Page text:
Stanford exoskeleton breaks out of the lab to offer 30-lb walking boost
With a view to one day helping people with impaired mobility, scientists at Stanford University have been toiling away on an ankle exoskeleton designed to make walking easier. The group has just introduced their first untethered version for use beyond the lab, which adjusts its level of assistance on the fly and offers a boost akin to taking off a 30-lb (13-kg) backpack.
We’ve looked at a couple of recent examples of these exoskeletons designed to offer assistance at the ankle joint. In research published last year, the team demonstrated a version of the device that could increase a wearer’s walking speed by around 40%. An earlier version was tuned for runners, with experiments demonstrating how it could boost speed by 10%.
These previous iterations of the ankle exoskeletons were emulators, meaning that they involved complicated laboratory setups with wires, treadmills and external motors. By hooking subjects up to these emulators, the researchers were able to gather motion data and rapidly test and fine-tune the systems to offer the optimal level of assistance based on gait and energy expenditure.
These emulators were invaluable for the team’s research and development, and allowed a high degree of individualization with assistance tailored to the subject. But they do have obvious limitations when it comes to the real-world potential of these exoskeletons, so an untethered version was always in the team’s cross hairs.
The new exoskeleton is a motorized boot that applies torque at the ankle, in doing so performing some of the function of the calf muscle, helping the user push off with each step. Cheap wearable sensors are built into the boot to monitor movement, using machine learning algorithms to adapt the level of assistance based on the way the person walks.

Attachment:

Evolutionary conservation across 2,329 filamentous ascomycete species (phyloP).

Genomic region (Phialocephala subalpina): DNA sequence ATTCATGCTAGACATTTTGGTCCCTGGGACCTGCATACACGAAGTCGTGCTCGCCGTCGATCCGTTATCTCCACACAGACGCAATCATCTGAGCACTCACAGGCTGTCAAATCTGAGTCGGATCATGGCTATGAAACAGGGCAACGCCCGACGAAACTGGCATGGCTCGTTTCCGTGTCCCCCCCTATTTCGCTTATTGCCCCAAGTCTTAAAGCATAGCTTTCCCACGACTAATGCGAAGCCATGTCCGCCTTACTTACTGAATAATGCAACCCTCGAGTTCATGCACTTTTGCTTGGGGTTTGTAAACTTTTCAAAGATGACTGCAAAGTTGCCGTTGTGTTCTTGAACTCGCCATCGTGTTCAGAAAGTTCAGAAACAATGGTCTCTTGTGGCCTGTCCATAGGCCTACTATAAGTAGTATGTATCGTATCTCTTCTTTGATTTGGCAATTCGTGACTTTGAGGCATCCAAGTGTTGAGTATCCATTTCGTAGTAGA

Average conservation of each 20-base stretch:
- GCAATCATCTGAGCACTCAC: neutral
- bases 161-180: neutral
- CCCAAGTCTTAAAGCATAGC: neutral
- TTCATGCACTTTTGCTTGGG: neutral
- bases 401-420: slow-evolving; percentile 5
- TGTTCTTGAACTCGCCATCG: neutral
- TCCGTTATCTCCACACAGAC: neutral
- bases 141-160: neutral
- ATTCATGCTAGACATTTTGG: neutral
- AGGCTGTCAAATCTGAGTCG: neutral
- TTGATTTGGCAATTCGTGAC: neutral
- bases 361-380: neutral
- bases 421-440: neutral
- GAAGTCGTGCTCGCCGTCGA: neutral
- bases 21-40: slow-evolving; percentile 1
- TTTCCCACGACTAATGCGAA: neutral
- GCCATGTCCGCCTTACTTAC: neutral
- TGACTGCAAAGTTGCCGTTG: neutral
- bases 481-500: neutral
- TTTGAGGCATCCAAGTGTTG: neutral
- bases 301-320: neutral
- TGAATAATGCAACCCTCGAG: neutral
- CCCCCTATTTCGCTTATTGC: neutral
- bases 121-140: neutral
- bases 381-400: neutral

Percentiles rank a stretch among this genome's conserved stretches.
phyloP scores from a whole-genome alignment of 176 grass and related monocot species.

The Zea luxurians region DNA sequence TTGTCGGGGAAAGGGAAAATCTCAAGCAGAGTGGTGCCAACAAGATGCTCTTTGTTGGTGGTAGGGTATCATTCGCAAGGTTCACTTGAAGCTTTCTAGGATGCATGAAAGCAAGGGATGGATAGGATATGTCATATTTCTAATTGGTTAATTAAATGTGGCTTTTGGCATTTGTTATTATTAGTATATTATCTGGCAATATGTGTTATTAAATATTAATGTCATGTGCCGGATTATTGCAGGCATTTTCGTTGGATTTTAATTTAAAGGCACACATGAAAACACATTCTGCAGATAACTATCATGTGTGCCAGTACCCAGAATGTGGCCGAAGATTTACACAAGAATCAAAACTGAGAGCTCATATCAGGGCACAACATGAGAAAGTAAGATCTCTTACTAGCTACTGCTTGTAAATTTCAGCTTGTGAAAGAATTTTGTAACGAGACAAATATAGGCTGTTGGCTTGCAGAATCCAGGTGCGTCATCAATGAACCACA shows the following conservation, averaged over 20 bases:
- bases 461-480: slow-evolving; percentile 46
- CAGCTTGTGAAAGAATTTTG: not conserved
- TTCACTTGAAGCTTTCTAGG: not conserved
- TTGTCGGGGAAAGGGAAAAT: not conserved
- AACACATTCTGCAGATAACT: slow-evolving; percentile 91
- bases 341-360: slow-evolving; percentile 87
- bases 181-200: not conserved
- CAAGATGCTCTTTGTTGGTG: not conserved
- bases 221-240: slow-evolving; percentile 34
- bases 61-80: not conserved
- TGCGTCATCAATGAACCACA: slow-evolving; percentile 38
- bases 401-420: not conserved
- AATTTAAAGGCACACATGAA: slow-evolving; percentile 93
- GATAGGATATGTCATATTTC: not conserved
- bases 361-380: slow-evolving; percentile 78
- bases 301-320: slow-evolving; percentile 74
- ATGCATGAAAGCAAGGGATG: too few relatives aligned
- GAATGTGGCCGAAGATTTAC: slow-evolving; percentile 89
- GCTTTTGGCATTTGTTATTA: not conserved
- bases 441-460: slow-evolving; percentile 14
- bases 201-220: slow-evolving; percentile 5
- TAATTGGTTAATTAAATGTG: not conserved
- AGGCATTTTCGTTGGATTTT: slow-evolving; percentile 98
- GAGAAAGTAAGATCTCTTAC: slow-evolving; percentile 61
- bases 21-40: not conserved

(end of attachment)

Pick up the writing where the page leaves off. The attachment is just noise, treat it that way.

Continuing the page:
“We measure force and ankle motion through the wearables to provide accurate assistance,” said team member Patrick Slade. “By doing this, we can carefully control the device as people walk and assist them in a safe, unobtrusive way.”
The team says it takes about an hour of walking for the exoskeleton to become accustomed to the user, but once it does, it offers energy savings and a speed boost equivalent to dropping a 30-lb backpack.
“Optimized assistance allowed people to walk 9% faster with 17% less energy expended per distance traveled, compared to walking in normal shoes," said team leader Steve Collins. “These are the largest improvements in the speed and energy of economy walking of any exoskeleton to date. In direct comparisons on a treadmill, our exoskeleton provides about twice the reduction in effort of previous devices.”
The scientists consider the exoskeleton to be the first of its kind, and believe their goal of helping people with mobility impairments is drawing closer. They are now looking to test it out on older adults and disabled subjects, and are also working on versions that improve balance and joint pain.
“This is the first time we’ve seen an exoskeleton provide energy savings for real-world users,” said Slade. “I believe that over the next decade we’ll see these ideas of personalizing assistance and effective portable exoskeletons help many people overcome mobility challenges or maintain their ability to live active, independent, and meaningful lives.”
The research was published in the journal Nature, and the exoskeleton can be seen in action in the video below.
Source: Stanford University